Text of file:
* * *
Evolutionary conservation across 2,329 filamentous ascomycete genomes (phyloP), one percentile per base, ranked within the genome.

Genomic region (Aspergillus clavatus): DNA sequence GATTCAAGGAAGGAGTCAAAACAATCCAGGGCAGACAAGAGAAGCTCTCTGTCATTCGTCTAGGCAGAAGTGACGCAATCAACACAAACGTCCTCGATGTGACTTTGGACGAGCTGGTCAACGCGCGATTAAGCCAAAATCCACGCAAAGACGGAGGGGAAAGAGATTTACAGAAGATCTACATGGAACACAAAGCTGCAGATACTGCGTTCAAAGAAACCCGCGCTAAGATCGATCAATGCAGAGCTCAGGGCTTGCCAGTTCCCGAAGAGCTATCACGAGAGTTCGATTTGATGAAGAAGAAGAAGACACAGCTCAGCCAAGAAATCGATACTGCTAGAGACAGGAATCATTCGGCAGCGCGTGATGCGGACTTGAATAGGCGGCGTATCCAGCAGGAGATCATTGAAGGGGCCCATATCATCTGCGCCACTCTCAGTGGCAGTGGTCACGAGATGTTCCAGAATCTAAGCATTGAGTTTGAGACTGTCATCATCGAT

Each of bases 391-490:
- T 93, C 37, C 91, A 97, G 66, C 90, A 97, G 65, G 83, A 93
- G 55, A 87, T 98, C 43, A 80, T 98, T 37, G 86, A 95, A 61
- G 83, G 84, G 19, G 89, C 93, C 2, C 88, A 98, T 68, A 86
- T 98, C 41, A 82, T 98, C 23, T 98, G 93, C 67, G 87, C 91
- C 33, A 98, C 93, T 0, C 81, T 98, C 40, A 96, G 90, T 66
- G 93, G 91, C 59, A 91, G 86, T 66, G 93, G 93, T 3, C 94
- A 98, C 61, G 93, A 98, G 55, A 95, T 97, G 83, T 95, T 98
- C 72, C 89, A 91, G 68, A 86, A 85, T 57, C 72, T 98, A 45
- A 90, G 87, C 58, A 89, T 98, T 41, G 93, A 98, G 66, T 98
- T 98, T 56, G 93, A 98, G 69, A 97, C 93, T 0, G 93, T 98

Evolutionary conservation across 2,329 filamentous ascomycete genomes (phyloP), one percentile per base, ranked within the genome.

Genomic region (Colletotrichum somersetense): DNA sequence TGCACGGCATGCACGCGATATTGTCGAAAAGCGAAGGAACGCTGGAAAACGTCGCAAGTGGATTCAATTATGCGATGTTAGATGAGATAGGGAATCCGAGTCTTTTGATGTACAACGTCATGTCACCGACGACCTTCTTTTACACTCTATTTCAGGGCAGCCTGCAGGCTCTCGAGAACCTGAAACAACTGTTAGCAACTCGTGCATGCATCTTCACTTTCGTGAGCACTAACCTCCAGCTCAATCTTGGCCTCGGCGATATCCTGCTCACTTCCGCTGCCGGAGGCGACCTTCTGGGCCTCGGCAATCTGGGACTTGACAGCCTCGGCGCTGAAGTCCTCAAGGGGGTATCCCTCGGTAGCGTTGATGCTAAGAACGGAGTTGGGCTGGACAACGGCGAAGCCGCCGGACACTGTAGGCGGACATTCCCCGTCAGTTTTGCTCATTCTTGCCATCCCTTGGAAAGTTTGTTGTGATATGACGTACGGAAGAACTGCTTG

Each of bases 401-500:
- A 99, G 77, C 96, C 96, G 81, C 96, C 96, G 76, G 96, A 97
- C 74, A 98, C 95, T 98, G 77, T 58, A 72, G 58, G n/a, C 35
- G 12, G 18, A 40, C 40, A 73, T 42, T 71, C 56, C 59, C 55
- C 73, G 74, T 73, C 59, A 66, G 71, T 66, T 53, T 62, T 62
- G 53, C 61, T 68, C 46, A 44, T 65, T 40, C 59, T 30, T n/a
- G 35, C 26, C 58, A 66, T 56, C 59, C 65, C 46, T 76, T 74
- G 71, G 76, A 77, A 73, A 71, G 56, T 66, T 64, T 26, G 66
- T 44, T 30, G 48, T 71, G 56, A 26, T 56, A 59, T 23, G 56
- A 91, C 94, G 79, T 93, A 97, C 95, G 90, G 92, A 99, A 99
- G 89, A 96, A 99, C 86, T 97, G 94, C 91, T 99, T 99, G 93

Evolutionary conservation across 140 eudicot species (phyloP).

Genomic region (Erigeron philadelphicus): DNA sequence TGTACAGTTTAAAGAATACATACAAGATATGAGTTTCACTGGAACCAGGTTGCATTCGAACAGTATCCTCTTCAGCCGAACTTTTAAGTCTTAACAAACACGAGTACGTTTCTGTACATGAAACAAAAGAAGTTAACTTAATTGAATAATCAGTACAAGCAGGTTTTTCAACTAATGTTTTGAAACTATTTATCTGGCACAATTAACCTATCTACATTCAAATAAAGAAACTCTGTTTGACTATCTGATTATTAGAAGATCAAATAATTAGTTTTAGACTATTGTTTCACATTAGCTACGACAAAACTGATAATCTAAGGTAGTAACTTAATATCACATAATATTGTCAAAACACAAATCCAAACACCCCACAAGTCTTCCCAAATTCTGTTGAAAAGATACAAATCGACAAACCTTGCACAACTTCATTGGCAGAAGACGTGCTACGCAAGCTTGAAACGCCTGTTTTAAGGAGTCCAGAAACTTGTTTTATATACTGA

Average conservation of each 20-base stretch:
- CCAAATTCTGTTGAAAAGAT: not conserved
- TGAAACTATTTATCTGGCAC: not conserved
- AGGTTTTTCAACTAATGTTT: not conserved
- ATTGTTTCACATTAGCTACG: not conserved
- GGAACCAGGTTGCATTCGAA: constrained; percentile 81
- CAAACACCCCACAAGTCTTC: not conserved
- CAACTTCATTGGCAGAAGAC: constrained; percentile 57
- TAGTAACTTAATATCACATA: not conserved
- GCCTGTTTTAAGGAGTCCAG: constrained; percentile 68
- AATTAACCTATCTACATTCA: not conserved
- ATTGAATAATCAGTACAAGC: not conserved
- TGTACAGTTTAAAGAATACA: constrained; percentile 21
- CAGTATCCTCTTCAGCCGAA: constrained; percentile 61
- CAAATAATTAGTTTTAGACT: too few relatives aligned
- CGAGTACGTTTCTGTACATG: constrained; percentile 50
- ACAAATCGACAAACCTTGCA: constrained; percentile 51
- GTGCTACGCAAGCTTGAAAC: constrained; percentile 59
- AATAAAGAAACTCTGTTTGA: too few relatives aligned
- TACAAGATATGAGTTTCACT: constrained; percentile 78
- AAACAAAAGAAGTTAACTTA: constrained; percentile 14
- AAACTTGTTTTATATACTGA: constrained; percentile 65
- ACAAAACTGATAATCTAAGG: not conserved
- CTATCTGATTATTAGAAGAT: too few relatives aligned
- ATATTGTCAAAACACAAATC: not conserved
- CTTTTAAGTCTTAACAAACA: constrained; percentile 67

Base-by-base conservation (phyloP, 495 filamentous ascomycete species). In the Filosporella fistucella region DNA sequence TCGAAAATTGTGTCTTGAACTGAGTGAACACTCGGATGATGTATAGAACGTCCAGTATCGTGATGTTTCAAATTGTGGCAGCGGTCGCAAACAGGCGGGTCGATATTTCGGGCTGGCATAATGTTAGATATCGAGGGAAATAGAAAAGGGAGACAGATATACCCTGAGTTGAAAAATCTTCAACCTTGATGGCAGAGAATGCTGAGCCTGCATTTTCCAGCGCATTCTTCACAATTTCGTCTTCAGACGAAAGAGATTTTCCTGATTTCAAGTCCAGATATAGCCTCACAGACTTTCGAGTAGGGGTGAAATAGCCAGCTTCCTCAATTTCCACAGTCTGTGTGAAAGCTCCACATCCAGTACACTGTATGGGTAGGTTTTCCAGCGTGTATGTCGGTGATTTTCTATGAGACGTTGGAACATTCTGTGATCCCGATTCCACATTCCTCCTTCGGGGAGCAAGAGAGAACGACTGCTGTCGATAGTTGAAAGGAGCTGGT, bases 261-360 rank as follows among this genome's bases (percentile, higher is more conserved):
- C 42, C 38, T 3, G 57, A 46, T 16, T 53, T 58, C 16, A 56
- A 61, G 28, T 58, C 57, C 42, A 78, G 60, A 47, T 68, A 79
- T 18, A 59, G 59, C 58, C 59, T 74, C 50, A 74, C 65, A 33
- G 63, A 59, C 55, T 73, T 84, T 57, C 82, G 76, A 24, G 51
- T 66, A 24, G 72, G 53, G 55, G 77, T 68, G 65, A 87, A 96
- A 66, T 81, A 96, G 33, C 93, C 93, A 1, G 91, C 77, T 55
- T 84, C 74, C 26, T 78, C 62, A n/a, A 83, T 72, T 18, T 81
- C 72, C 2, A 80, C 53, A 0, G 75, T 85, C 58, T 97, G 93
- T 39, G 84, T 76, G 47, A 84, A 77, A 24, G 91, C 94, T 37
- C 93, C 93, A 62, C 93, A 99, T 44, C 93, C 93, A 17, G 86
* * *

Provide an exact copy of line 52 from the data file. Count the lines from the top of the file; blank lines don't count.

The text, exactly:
- CTATCTGATTATTAGAAGAT: too few relatives aligned